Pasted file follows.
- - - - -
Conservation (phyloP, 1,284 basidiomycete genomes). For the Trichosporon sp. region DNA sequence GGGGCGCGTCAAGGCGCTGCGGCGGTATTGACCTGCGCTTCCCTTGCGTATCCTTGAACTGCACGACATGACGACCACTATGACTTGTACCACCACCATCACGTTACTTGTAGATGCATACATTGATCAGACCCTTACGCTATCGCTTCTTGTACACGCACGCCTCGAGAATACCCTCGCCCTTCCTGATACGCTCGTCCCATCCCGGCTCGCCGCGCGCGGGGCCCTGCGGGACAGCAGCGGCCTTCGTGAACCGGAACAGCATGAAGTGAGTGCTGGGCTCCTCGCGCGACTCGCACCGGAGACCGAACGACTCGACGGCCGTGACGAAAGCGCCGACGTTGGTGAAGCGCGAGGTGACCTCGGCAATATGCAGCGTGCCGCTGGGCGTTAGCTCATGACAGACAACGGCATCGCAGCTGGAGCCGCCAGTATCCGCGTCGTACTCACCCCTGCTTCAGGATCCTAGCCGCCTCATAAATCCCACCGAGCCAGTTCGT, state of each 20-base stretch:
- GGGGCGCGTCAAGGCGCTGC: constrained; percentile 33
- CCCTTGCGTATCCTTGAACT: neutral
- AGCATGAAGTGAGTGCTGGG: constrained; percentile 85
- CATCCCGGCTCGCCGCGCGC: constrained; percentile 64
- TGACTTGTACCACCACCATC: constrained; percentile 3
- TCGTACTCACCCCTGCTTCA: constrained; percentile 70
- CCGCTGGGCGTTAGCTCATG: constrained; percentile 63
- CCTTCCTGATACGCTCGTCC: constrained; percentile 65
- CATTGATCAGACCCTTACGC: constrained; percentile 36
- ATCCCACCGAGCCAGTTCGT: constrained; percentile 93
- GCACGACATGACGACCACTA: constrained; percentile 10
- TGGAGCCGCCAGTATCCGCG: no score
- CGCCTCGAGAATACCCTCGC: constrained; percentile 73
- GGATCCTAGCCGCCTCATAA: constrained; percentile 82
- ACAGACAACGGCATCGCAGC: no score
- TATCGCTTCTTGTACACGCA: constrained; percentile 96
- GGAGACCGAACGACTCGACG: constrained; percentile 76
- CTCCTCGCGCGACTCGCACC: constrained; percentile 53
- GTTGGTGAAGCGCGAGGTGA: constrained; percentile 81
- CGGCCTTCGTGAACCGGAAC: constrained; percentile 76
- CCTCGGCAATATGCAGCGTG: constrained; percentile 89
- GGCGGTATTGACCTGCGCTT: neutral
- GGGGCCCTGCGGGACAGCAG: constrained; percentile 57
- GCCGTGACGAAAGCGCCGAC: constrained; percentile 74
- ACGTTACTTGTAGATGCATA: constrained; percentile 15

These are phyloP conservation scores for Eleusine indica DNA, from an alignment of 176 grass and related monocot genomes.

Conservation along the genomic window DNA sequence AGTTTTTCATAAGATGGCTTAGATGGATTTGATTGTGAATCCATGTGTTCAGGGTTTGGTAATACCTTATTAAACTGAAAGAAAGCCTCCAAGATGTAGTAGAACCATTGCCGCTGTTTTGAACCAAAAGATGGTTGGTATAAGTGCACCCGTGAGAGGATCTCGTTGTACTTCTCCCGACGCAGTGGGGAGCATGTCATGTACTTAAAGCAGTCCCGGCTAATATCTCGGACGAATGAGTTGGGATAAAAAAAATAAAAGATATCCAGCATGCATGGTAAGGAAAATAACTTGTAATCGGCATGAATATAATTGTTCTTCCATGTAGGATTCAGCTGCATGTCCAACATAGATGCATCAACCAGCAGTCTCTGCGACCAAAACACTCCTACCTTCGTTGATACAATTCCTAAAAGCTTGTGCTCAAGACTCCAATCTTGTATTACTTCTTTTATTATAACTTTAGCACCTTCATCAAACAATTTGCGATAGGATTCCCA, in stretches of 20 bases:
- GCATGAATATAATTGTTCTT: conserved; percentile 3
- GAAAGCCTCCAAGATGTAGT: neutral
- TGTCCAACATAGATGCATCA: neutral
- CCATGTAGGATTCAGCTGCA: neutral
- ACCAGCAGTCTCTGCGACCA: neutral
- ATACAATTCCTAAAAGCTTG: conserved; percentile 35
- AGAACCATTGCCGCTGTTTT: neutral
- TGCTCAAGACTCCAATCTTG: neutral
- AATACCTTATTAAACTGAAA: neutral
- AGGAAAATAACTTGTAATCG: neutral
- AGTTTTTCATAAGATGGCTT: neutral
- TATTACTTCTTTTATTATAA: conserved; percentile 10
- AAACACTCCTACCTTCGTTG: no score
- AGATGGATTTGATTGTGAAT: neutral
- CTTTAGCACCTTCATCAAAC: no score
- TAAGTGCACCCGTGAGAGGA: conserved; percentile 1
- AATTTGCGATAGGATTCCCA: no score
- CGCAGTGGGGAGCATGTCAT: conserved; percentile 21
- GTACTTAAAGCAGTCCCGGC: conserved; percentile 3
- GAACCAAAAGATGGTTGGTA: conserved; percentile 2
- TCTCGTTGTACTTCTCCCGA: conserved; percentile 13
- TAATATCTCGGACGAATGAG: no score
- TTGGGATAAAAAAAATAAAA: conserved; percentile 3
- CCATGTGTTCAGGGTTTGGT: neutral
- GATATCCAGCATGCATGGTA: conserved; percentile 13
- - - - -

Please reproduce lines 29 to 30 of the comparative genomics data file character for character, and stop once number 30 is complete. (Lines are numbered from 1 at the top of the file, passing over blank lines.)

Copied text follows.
- GCATGAATATAATTGTTCTT: conserved; percentile 3
- GAAAGCCTCCAAGATGTAGT: neutral